Wednesday, March 7, 2012

Expecting Expectations

With triple the sets of parents, there are triple expectations. Or is there? Or is it the expectation of expectations? I'm fighting against these imagined expectations and trying to follow what feels right to do, rather than do what I am "supposed" to do.

Since the switch in jobs after being laid off, we've been struggling financially. So when I explain to my dad about quitting the extra project I took on, he asks me if Dane was looking for other work (after all, the expectation is for the man to provide). I had to explain that Dane is happy with his job where they give him flexibility to be a good parent. Besides, he is better in the parental role. I love my kids, but I don't so much like the parental expectations that come with the job. There's lots of chit-chatting. PTA, parties, volunteering at school and going to soccer practice. He likes all of that, and I would rather not. I will gladly offer to clean the house on a Saturday afternoon if Dane will take the kids to the bowling birthday party, and we both feel like we're getting the better end of the deal.

Dane doesn't have the inclination or ambition to do more in his career. I don't care. As long as he works, and he's happy, it's good with me. His work-life doesn't effect our home-life much. But I practically can't help myself from trying to do more.

It's been a struggle for me to slow down at work and do less. I quit the extra job, but I still seem to take on more. In the time since I quit the extra job, we launched our new website for the department, got an online application system going for the college and I designed tees and buttons for a robotics event. The first two things have been in the work for awhile, and they weren't solo projects by any means, but all of them are way beyond my job description.

I know it was because of my Nike upbringing. That's where I learned to work. You don't say, "no," at Nike, you say, "how?" I literally would coach my staff not to say no to projects, but to explain to the requester what could be done and what couldn't. Today, I had my boss telling me to say no to a project that was unreasonable (that he was asking if I could do). He had to tell me to say no about three times before I actually would do it, and even then it was, "well, I COULD do it, but it would be better not to this time,"

When I first started working this job in the university, I didn't think about how it was a government job. I stood out, asking why things were done a certain way and questioning why something couldn't be done. It's been almost two years now (holy crap), and I'm trying to instead see the advantage of the slow-go. Instead of being puzzled by not being able to rile people up to do more, work harder, strive farther, I'm trying to slow down and see the perspective from their pace. Instead of doing more because I can, or because I have an idea, I should ask why. Why should I do more? Is it something I want to do? Will it help me in what I want for my life? Or is it for someone else expectations?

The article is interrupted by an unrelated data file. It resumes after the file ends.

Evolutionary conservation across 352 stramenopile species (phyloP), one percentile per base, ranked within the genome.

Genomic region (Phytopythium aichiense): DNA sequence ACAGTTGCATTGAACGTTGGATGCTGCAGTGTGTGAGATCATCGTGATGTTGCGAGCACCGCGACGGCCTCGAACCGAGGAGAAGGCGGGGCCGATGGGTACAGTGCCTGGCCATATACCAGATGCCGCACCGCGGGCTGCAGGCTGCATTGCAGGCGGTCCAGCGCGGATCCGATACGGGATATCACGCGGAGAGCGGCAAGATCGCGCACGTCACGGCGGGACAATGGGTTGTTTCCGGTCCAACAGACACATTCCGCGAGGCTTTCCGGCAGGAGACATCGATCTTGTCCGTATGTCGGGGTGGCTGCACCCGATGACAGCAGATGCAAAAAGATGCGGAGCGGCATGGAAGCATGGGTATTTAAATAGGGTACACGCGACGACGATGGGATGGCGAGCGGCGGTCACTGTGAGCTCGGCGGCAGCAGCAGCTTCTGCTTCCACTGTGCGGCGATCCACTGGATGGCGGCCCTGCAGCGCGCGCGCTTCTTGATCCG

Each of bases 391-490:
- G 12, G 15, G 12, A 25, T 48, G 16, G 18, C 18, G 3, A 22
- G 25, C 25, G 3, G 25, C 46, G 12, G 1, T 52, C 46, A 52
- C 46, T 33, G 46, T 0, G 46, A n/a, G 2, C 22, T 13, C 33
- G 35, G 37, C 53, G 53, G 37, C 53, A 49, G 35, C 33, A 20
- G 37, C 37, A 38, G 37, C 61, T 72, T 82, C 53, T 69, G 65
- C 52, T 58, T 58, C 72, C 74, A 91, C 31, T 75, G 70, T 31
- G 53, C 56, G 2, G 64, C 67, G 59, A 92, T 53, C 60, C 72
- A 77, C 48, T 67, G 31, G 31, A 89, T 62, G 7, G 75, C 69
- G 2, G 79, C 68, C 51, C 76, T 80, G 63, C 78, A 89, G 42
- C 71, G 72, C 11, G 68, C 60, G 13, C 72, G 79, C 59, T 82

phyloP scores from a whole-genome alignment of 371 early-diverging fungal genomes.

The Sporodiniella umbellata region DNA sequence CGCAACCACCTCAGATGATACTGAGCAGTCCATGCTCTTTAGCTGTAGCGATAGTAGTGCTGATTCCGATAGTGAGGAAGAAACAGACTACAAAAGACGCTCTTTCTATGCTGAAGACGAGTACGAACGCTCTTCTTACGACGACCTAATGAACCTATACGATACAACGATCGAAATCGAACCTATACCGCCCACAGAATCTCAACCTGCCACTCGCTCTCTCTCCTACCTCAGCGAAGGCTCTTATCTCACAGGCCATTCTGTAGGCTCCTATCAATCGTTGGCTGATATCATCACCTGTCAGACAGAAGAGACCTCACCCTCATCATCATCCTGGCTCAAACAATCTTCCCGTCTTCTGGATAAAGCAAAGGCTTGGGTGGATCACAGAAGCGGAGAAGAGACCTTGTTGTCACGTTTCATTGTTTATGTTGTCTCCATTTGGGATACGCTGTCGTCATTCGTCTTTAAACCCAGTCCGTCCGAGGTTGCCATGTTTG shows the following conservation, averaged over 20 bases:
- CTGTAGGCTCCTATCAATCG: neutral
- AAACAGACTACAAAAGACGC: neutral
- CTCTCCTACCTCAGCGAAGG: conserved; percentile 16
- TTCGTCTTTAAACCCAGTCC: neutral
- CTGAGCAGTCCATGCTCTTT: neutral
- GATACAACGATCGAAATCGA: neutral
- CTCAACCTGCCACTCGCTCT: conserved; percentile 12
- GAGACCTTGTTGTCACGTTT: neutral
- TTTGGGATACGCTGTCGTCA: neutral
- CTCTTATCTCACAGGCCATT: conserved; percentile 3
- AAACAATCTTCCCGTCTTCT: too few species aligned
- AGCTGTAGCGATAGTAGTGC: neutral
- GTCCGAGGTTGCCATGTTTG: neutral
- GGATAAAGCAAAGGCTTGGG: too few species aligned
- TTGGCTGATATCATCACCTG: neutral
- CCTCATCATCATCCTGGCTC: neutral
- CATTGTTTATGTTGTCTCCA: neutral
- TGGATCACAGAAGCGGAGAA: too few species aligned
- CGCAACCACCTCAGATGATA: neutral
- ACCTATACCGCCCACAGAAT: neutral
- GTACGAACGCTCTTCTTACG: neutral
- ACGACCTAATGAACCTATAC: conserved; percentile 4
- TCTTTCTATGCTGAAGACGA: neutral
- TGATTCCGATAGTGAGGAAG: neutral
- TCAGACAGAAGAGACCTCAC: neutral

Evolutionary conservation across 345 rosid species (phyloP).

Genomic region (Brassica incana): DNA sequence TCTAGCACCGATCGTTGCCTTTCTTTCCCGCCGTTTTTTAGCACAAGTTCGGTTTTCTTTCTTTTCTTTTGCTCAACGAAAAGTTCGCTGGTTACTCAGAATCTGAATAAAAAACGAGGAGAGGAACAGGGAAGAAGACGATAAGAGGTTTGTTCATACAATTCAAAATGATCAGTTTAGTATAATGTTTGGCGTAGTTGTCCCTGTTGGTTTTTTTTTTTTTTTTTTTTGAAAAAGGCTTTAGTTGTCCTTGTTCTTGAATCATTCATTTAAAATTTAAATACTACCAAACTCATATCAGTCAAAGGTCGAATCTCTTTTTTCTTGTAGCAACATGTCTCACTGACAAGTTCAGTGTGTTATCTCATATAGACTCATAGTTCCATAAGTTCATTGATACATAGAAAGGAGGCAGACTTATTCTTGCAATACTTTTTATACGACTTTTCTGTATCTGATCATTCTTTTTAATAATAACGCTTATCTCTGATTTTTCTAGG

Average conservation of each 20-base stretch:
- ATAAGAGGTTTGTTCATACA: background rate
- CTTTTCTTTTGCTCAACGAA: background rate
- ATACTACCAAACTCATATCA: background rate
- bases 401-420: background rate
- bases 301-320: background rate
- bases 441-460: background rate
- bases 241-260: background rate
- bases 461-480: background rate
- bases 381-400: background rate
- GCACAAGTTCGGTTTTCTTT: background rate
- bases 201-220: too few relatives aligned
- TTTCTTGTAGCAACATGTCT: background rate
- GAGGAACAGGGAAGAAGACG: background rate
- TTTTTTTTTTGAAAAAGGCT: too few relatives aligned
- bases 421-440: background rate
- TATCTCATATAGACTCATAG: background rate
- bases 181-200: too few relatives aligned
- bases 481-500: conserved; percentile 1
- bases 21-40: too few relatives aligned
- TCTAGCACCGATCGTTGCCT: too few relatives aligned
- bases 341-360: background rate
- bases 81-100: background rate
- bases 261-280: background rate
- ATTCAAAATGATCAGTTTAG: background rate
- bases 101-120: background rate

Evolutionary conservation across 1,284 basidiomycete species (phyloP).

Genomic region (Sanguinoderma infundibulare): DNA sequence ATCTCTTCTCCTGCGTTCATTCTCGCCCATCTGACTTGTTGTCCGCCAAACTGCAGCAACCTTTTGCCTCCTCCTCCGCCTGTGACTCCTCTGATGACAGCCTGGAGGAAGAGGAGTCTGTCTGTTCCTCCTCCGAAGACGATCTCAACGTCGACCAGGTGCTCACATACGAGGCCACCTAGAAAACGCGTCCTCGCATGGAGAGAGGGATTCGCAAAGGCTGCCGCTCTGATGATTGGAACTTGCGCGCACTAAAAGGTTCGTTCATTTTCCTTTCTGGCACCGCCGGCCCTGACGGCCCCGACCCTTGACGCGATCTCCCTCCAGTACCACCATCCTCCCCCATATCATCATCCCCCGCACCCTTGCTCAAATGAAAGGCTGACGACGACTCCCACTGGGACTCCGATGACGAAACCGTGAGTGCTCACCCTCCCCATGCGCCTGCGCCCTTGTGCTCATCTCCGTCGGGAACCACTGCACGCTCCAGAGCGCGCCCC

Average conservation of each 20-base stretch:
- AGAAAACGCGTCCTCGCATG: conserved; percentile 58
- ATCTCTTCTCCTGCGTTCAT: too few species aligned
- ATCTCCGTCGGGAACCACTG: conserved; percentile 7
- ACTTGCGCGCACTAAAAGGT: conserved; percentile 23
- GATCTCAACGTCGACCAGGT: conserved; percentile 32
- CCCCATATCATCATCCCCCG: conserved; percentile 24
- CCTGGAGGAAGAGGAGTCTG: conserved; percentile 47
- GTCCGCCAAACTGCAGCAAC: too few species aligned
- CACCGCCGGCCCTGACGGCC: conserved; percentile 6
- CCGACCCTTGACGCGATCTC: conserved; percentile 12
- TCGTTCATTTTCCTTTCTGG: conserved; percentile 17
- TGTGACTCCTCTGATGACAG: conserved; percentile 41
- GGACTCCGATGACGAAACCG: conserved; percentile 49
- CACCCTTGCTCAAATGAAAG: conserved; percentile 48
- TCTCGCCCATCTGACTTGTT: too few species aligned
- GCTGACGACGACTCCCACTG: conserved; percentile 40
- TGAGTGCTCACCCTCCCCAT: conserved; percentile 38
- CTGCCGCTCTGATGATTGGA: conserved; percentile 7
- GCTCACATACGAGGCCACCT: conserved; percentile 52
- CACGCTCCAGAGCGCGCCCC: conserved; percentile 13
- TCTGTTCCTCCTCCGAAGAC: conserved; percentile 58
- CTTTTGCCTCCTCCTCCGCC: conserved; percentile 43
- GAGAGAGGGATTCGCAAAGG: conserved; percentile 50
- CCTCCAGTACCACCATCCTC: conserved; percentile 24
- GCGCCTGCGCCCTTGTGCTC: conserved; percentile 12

As for Dane and me, it was the first time I fessed up to my parents. No, he's not going to look for another job, but I am, and I'm okay with that. It was one of the first times where I actually put it out to my parents in a way where I wasn't justifying it. It's okay if you're not okay with it, I'm okay with it. It's our natures, not what roles we were thrust into. There's a balance, even if we've somewhat switched expected roles (which, come on, really? In this day and age, I have to explain this to anyone? Really? But, still, it persists somehow. Stupid).

Meanwhile, I disappointed Kate on another front. I was supposed to pick up and deliver a gift for Dane's birthday. I didn't. Dane and I are not great about birthdays, celebrations, presents. We're pretty low-key (mind you, I had a big bash for my 30th in Vegas, but that was ten years ago and two-kids later, times have changed). I told Dane there was a gift at the store waiting for him and that he should go get it (because with planning for his party it wasn't my priority). But it wasn't his priority either. He was happy to pick it up whenever, he knew it wasn't going anywhere.

But then it did go somewhere - right to our house when I hadn't picked it up. Someone from the store delivered it and Kate sent a message asking me to confirm getting it since I hadn't picked it up as she hoped. It wasn't my priority, it wasn't Dane's priority, but it was her priority, and I didn't meet her expectations.

I don't want people to be disappointed in me, and I wish I didn't care, but I don't want to be a self-absorbed ass either. I'm trying to figure out the balance. I'm not doing what my boss wants. I am not doing what my parents want. But, I figure it's worth trying to figure out what I want.

After all, that was the point of this job. It was supposed to be my perch - a place to rest (from the exhaustion of the job hunt in a recession) and a vantage point where I could survey my surroundings, find what I wanted to pursue and then strike. Now, two years later, I'm at that place where I know what I want to go for, and I have to leave the perch, but it's going to take a little while to build up the courage to fly.


to view my birthmother's blog on the same topic, go to mothertone


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